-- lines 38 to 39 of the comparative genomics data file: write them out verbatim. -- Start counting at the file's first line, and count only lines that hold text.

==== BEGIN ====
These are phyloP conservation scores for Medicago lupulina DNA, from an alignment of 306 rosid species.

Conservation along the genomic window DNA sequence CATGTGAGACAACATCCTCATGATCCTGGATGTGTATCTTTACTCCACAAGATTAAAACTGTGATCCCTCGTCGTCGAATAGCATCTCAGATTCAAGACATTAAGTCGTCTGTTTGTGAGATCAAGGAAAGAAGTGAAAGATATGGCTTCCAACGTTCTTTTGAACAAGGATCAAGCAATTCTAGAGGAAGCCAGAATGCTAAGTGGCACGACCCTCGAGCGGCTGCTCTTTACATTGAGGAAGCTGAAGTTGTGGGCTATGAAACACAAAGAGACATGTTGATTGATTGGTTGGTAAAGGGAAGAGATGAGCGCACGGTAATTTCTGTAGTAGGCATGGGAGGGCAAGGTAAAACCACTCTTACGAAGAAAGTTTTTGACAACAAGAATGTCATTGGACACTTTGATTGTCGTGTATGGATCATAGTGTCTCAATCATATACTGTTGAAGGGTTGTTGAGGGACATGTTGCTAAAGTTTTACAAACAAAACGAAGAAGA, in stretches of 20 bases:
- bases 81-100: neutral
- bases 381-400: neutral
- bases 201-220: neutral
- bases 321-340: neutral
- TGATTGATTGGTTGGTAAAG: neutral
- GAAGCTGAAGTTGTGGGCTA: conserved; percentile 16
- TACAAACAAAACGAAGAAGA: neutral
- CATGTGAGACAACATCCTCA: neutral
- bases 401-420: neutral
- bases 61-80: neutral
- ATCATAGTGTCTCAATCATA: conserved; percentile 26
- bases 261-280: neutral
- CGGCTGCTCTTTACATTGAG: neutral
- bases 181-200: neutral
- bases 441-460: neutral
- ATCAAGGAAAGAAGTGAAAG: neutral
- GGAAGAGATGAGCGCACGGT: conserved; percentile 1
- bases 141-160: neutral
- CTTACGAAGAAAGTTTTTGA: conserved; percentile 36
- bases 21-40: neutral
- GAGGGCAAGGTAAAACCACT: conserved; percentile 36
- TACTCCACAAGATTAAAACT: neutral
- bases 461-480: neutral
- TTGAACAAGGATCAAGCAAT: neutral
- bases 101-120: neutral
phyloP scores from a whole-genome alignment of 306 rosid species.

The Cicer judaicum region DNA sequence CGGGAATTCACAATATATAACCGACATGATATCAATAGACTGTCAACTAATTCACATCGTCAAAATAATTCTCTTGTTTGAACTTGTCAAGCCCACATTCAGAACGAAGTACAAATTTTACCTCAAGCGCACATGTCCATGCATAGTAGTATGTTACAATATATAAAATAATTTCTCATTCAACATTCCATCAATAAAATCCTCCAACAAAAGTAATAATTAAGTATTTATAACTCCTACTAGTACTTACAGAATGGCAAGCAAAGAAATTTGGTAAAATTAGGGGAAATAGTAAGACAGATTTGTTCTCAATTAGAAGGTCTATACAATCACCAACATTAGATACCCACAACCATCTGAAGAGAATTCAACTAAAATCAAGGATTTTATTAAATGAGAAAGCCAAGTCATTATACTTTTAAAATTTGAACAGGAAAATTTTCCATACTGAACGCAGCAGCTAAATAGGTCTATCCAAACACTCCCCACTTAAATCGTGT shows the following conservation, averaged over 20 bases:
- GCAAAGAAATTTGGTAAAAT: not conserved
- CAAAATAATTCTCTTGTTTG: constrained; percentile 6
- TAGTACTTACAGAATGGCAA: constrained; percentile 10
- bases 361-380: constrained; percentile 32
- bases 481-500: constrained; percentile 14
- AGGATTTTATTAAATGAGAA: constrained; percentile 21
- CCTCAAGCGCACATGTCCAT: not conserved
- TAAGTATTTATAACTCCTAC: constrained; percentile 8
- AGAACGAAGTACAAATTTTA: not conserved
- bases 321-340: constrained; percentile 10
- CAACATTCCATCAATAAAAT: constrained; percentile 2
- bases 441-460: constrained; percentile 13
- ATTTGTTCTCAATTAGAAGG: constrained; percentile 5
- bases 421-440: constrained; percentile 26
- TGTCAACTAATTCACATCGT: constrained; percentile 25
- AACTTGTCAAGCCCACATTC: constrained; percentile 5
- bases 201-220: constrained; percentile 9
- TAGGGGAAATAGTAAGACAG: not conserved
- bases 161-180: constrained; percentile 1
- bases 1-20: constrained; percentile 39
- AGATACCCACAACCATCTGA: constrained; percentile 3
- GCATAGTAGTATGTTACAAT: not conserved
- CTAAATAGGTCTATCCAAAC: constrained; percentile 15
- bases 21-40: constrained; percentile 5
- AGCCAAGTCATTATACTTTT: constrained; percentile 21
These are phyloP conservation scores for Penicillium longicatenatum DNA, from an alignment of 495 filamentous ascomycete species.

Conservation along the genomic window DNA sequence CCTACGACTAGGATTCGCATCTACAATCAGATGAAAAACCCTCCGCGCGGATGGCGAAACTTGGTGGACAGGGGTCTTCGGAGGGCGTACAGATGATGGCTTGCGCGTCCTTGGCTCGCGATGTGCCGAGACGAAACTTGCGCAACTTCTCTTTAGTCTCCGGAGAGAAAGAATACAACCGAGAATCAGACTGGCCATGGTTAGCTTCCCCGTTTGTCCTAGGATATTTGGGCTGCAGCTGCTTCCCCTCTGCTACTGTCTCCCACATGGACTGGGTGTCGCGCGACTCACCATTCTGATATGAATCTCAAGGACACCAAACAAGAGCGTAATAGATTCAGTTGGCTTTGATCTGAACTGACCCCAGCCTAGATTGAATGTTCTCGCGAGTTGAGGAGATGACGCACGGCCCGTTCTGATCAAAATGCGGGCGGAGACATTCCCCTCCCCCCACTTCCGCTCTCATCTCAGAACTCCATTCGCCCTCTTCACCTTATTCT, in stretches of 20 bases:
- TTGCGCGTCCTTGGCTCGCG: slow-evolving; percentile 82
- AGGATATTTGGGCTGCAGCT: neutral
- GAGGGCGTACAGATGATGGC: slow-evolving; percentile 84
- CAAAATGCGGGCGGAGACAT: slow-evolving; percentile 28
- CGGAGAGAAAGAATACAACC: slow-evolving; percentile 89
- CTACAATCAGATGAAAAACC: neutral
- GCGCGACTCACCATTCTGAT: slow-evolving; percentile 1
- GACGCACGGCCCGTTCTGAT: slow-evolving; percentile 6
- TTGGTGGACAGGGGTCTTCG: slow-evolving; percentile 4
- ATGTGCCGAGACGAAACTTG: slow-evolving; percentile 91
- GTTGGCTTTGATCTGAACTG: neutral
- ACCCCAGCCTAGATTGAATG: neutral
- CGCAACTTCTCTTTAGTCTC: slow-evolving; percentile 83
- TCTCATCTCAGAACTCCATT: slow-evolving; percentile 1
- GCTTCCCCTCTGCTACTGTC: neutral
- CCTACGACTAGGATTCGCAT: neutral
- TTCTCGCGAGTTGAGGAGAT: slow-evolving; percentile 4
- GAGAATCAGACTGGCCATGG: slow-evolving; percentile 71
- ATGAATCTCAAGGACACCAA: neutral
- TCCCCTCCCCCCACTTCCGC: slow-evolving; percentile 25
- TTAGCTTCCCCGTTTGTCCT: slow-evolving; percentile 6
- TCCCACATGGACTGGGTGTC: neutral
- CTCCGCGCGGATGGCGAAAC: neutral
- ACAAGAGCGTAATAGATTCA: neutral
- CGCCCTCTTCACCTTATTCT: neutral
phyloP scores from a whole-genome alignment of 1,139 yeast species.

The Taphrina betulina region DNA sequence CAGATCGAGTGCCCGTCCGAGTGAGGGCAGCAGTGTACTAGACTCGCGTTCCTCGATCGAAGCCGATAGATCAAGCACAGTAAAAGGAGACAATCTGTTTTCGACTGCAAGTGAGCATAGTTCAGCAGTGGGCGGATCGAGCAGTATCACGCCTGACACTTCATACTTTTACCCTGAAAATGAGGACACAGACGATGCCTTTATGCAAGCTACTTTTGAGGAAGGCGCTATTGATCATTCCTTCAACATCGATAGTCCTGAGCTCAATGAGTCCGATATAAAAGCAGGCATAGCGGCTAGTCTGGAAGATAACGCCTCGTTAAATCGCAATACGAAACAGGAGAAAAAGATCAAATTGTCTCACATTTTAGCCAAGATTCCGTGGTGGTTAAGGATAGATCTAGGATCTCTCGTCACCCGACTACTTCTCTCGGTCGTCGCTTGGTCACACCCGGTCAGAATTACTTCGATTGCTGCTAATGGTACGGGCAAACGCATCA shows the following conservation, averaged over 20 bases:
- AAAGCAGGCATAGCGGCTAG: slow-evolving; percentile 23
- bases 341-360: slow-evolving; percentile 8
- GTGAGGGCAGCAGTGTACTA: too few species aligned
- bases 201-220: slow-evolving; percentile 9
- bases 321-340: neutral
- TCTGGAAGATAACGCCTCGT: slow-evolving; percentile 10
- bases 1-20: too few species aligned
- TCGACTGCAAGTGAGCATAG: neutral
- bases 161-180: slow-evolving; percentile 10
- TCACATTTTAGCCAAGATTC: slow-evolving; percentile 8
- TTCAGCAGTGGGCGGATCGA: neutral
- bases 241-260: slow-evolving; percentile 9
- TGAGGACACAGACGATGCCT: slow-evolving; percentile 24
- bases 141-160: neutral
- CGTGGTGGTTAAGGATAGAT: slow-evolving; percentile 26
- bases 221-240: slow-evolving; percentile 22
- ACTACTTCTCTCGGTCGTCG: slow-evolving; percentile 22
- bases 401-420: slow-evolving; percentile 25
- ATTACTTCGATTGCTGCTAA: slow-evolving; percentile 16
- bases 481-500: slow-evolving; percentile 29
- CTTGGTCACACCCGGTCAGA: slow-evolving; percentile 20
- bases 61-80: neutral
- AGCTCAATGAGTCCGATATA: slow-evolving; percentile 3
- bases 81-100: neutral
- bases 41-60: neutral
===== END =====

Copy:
- AGAACGAAGTACAAATTTTA: not conserved
- bases 321-340: constrained; percentile 10